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Europe - national identity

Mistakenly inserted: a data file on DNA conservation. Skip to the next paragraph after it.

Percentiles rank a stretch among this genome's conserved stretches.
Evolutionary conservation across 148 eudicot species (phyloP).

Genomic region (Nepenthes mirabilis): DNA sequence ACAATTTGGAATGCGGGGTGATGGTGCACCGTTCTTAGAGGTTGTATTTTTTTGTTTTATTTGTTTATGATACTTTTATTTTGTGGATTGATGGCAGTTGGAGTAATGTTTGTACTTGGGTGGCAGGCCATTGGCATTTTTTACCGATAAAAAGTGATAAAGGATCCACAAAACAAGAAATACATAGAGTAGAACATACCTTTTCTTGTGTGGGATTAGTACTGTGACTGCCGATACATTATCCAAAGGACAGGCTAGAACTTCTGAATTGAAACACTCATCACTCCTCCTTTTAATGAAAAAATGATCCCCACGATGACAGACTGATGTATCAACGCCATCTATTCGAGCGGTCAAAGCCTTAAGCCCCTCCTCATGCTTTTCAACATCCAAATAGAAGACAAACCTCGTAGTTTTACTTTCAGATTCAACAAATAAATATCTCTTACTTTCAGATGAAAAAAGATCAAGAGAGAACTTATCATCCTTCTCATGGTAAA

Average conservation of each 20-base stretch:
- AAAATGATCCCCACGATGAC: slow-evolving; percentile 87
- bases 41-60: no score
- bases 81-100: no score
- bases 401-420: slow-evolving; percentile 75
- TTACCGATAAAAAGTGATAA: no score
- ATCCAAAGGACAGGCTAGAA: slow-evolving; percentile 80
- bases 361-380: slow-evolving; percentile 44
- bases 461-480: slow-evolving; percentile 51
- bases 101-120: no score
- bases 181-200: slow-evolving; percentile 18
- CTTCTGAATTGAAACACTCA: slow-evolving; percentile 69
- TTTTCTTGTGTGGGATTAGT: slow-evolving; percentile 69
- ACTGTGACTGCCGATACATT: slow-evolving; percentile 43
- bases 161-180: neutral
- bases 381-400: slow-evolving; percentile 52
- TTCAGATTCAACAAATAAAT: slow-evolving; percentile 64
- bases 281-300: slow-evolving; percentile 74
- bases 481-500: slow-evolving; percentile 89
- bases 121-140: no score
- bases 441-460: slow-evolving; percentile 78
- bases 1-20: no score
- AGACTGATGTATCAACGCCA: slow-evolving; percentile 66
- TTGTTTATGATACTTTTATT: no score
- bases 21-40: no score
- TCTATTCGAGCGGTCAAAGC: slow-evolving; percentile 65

If we consider nations as `imagined communities’, what role did the concepts of race, gender, and class play in crafting national identity from the mid-nineteenth century through the beginnings of the twentieth century? How did these same concepts also serve to undermine a sense of national identity and unity? Race, class and gender give certainty to the idea of nations as imagined communities. Nations are imaginings of a general populace and yet they have a profound effect on the way that the people who have imagined them live out their lives. People in a nation are incredibly different and yet because of their belonging to this imaginary community, they are believed to be the same. In this sense, a nation can be seen as a creation that requires consciousness, because this notion of community must be larger than any individual could experience directly. It is this understanding of nations that gives significance to factors such as race, class and gender. It are these factors which serve to contribute to the idea of shared qualities between people within the imagined boarders of a nation. Furthermore, as race, class and gender create shared national identities within the imagined boundary of a nation, they also result in narrowing views of who is a ‘true’ member of that nation. The concept of a ‘true’ member of a nation is closely related to the growing notion of superiority within a nation and the development of social hierarchies. These modes of “othering” are examples of how people in a culture tend to draw boundaries between themselves and others. Of most importance to the development of national identities is the use of enlightenment ‘sciences’ to give proof to national history and roots. These ‘sciences’, which originally gave clarity to gender and race, created national identities, which were thought to be relatively homogeneous communities with shared characteristics which transcended internal divisio...

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